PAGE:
According Henri Poincaré’s works, a dynamical system must be investigated in the state space spanned by the variables required for a full description of any of its states. When a dynamical system - or any system evolving in time - is investigated from measurements, all its variables are commonly not recorded and we are not ensured to have all the required information to fully distinguish (nor observe) all the state of the original state space. This is the so-called observability problem.
The observability helps to address the question whether some measurements are sufficient to provide the required information for distinguishing all the state of the original state space. This is determined by using the observability matrix as introduced by Hermann & Kerner . Such observability matrix is nothing else than the jacobian matrix of the change of coordinates between the original state space and the reconstructed space spanned by the Lie derivatives of the measurements . The system is fully observable when the determinant of this matrix never vanishes. Otherwise, there is a singular observability manifold in the original state space which cannot be observed through the measurements . Depending on the influence of this singular observability manifold, the observability of the dynamical system through the measured variable(s) is more or less good ; we introduced observability coefficients to quantify the quality of the measurements with respect to observability  . There is a graphical interpretation of these observability coefficients . We also developed a symbolic computations of these observability coefficients . The question of assessing the observability coefficients from measurements ; a first attempt was nevertheless performed .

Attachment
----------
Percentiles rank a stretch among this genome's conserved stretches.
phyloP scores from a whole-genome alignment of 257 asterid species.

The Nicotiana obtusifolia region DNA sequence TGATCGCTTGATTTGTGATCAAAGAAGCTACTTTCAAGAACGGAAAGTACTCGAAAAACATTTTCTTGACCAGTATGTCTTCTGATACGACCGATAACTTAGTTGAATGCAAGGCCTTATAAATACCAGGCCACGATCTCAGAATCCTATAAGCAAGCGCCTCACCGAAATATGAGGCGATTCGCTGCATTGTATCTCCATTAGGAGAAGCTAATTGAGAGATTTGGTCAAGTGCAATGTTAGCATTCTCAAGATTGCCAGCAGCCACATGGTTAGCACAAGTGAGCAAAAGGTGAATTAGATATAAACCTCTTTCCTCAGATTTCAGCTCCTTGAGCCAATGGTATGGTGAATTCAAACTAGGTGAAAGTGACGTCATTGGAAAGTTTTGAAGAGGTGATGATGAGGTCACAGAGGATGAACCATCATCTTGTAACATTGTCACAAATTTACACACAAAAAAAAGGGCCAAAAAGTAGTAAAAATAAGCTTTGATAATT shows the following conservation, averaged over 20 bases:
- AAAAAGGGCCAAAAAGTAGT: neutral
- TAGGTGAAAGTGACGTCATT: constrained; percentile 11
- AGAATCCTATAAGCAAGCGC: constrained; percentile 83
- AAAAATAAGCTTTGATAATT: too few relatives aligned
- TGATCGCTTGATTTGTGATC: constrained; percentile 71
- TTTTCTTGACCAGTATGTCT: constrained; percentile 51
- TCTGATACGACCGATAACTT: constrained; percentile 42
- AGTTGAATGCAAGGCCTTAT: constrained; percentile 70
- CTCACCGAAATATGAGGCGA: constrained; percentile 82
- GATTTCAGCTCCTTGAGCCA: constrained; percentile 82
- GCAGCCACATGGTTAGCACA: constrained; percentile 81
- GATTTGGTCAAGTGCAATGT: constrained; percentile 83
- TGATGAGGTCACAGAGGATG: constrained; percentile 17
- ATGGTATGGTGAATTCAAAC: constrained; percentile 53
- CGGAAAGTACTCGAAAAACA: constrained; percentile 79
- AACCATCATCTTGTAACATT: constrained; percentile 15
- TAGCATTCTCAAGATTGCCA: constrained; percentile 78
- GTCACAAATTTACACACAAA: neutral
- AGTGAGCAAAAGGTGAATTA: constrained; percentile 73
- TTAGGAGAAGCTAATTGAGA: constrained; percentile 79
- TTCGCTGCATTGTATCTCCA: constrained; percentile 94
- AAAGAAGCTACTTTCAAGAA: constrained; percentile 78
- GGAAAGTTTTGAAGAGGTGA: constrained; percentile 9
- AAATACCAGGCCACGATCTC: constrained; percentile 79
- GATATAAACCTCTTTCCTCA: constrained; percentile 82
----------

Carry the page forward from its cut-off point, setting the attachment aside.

The relationship between observability and synchronizability was numerically investigated in . Obsevability has a strong influence on our ability to obtain a global model from given measurements    
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